Connected TV (CTV) is the fastest-growing digital ad channel, as more TV watchers cancel cable subscriptions and turn to lower-priced or free a la carte streaming options they can watch on TVs, laptops and mobile devices. Many streamers are also potential B2B prospects, but not many B2B marketers are leveraging CTV for advertising.
“We believe connected TV advertising is undervalued, and there’s so much that digital, data-driven marketers can do with connected TV advertising that goes beyond the scope of any other ad channel,” said Hooman Javidan-Nejad, director of performance marketing for CTV advertising platform MNTN, at The MarTech Conference.
Why we care. Hit shows on streaming services get the credit for the CTV surge. But within these mass audiences there is data for targeting and segmentation. B2B marketers ahead of the curve have also experimented with streaming for delivering on-demand video content to prospects.
Serving prospects ads on ad-supported Netflix, or managing your own video programming like a kind of B2B Netflix, is a much different experience than traditional whitepapers that recognize professionals’ changing media consumption and self-serve research habits.
CTV data. “Data-driven marketing has picked up in the last decade because the nature of all those digital channels are enabling you, and empowering you, to have access to the data and to act on it,” said Javidan-Nejad. “This is something that we never had for a TV — [traditional linear] TV advertising has always had limited or no reporting.”
Because of CTV’s digital infrastructure, ad campaigns on that channel have performance and measurement data that can be used as a market research tool.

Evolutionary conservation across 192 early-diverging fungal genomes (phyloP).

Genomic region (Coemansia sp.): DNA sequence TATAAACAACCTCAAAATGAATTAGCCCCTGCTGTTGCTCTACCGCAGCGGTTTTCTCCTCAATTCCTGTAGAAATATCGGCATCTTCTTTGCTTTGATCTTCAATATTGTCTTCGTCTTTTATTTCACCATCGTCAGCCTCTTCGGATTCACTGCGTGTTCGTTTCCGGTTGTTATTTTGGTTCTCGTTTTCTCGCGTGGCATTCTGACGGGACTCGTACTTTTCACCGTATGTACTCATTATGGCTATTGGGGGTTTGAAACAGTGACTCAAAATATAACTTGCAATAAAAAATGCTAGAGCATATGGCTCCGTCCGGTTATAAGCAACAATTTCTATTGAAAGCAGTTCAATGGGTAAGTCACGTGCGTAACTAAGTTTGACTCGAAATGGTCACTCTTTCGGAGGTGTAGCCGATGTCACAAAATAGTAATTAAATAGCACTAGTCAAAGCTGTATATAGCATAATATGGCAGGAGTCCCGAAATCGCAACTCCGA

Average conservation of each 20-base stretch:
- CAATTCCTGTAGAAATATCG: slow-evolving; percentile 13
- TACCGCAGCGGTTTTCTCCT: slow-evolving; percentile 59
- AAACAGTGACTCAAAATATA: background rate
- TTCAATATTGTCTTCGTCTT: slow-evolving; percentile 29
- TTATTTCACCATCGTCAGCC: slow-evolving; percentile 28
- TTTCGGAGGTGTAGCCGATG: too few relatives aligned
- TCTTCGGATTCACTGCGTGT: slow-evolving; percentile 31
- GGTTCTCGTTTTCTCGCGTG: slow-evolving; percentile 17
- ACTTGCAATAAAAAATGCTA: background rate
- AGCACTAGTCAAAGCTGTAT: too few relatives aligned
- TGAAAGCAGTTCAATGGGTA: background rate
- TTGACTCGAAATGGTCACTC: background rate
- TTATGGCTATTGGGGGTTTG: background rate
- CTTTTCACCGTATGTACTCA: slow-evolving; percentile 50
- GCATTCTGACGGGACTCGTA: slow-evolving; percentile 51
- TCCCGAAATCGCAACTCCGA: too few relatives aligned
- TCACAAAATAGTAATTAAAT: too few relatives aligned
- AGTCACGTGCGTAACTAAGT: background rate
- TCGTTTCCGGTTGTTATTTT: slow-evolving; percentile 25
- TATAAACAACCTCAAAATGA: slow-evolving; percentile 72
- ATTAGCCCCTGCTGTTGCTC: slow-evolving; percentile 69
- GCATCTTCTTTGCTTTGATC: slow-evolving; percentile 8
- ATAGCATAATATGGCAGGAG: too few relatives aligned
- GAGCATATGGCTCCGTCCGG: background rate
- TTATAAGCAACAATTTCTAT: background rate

“The beauty of approaching connected TV just like another digital channel is that you can apply the same targeting criteria you are applying today on LinkedIn, or on Facebook,” he added. “The insights that you’re getting from connected TV advertising can be applied to all the other channels, or the insights that you’re getting from the creative can be applied into the other channels.”
Finding audiences on CTV. When advertising on CTV, B2B marketers should execute multiple campaigns, or target different audiences with a single campaign.
For example, a B2B marketer could run one campaign based on job titles, and another one based on firmographic criteria. You could also launch a retargeting campaign, based on first-party data acquired from those who have visited your website and shared their info.
“For each of these audiences, you will get audience segment reporting,” Javidan-Nejad explained. “So you will be able to see which of these audiences have performed better, which of these audiences had a better verified visit rate, and all the other metrics [to discover] which audiences are performing better. And then you can take those audience insights and apply them to the other channels.”
Matched audiences. B2B marketers can also use existing customers and prospects from their CRM and match them with a CTV adtech partner, in order to deliver CTV ads to those prospects when they’re watching streaming TV.
“This is the same audience that you’re using across all the other paid social channels,” said Javidan-Nejad. “The insights and learnings that you get from CTV can be extended and implemented across the other channels.”
Testing creative. Before committing a large budget on a robust TV campaign, B2B marketers can test different kinds of creative on CTV to determine what messages and visual cues stick with customers and prospects.
While every digital ad channel has its own sweet spot for what works in video ads, some of these insights about what works best on CTV can be applied to other channels.
“We are all familiar with A/B testing,” Javidan-Nejad said. “As digital marketers, we always try to leverage this feature or functionality across all the other digital channels. Now you’re able to do that for your TV advertising.”